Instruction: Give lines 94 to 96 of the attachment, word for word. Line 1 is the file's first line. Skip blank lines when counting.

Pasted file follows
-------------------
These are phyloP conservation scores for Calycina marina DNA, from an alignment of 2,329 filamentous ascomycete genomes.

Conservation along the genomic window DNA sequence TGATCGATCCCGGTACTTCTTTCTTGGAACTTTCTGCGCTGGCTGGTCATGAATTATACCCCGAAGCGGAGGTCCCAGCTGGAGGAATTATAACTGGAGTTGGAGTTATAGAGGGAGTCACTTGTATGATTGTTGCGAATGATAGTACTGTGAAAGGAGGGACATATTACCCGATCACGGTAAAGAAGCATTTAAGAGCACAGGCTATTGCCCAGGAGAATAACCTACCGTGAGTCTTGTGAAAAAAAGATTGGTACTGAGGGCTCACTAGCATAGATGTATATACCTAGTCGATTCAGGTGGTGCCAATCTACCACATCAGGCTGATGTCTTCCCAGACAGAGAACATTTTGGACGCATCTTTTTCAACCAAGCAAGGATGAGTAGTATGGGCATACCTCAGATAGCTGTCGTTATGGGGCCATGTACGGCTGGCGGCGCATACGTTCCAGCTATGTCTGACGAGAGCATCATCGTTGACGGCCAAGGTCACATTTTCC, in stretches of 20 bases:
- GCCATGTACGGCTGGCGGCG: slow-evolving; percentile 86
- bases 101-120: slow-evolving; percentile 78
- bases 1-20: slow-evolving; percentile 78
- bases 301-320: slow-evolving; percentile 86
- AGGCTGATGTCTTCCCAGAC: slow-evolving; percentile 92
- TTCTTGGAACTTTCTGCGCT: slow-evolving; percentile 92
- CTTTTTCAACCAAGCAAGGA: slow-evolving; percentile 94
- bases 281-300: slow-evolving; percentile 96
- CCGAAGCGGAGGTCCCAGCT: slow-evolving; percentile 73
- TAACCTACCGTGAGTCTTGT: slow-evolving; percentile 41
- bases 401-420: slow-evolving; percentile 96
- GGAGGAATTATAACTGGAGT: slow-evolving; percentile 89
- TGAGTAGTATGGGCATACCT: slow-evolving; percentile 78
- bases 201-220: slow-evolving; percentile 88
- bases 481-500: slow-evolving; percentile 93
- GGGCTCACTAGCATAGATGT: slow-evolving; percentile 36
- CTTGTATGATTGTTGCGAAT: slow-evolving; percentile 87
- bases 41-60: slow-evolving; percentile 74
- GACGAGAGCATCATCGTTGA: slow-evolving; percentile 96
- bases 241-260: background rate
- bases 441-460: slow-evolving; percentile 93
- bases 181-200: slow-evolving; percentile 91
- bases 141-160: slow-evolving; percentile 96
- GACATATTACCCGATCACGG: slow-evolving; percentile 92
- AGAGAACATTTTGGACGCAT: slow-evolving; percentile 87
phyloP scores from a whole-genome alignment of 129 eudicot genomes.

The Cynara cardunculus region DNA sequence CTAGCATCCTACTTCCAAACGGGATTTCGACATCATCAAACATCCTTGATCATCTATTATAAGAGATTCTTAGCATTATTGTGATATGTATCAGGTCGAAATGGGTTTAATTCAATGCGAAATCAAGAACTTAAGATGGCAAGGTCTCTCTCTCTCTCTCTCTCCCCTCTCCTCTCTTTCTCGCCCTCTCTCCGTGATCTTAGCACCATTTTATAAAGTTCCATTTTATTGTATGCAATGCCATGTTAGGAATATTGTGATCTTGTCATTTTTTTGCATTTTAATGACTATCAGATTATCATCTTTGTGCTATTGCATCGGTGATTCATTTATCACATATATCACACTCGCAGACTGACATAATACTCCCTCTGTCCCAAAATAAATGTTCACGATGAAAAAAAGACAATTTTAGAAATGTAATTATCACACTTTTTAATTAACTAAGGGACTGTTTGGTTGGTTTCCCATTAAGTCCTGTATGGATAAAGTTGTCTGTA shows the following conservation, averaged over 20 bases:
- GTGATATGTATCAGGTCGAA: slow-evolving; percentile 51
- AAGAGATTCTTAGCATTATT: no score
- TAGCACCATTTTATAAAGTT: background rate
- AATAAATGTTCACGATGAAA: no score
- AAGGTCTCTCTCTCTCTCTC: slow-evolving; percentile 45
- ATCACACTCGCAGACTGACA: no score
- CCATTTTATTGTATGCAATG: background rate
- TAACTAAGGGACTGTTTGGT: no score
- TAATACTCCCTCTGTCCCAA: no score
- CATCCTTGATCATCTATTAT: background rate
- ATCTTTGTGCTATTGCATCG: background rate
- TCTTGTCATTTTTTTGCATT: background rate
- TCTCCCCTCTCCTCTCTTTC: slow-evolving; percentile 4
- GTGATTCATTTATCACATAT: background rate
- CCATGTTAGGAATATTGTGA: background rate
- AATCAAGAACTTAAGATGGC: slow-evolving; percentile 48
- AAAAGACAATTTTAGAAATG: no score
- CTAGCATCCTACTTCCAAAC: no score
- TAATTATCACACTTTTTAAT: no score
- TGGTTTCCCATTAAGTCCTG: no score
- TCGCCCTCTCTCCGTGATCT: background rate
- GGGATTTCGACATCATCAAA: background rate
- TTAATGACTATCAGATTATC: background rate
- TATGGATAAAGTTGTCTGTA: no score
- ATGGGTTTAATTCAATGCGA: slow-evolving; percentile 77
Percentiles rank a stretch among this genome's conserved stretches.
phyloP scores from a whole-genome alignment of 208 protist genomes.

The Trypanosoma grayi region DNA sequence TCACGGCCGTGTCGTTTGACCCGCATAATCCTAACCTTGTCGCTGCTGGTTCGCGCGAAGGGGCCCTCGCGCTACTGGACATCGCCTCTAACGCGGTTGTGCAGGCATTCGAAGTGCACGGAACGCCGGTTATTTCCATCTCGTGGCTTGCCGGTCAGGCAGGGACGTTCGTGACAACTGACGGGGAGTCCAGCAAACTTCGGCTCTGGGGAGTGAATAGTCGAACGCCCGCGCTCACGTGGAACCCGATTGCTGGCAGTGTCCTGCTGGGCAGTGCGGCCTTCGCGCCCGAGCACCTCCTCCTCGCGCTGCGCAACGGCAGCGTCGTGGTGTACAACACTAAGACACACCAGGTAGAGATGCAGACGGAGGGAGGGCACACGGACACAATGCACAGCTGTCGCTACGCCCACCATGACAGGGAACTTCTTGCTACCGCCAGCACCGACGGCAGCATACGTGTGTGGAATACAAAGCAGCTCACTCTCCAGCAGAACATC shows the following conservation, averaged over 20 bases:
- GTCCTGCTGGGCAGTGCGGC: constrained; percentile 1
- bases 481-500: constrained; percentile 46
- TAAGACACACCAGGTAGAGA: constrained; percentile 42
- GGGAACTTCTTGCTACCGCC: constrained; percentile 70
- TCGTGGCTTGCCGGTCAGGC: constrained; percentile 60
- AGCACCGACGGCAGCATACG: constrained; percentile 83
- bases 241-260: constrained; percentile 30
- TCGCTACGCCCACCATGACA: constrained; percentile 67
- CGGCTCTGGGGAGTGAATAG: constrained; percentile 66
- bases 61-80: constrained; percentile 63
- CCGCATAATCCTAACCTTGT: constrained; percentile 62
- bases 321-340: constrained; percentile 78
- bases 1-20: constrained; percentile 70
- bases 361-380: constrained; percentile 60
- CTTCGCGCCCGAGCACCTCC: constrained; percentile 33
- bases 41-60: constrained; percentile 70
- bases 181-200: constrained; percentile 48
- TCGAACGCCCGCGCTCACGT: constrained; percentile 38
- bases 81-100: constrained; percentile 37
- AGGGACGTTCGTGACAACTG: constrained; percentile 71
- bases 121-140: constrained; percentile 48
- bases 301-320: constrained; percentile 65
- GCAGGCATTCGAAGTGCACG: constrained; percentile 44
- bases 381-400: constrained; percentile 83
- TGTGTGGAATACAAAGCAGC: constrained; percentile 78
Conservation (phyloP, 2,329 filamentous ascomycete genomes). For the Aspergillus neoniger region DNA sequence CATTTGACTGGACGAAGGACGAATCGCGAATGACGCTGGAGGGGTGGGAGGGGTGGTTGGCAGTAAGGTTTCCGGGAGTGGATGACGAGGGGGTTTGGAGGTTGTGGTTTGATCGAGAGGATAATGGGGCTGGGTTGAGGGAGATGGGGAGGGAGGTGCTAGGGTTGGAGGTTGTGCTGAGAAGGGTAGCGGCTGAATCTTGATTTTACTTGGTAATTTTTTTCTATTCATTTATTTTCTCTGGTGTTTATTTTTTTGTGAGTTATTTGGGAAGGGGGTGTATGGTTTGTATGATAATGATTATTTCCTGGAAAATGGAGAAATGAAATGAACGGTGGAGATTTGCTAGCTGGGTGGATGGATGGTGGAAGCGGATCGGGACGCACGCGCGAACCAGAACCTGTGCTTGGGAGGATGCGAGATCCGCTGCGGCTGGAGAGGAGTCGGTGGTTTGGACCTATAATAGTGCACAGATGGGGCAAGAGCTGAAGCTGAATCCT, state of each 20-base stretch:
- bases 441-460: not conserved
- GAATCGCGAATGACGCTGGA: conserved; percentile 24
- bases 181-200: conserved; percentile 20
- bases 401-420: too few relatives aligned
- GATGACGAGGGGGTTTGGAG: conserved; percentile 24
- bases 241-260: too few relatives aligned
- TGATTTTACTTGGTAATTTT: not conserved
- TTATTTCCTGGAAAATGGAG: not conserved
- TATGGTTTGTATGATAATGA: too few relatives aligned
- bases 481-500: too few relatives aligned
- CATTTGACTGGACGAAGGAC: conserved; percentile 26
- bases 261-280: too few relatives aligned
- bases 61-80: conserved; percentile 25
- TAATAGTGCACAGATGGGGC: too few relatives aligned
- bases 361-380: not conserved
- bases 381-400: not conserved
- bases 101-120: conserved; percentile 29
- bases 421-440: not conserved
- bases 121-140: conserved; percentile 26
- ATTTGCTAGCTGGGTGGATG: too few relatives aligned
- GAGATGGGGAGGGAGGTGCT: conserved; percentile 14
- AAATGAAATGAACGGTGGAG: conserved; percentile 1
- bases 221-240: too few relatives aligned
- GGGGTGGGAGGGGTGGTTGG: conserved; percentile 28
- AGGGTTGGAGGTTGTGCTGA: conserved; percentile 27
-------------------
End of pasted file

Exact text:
- CATTTGACTGGACGAAGGAC: conserved; percentile 26
- bases 261-280: too few relatives aligned
- bases 61-80: conserved; percentile 25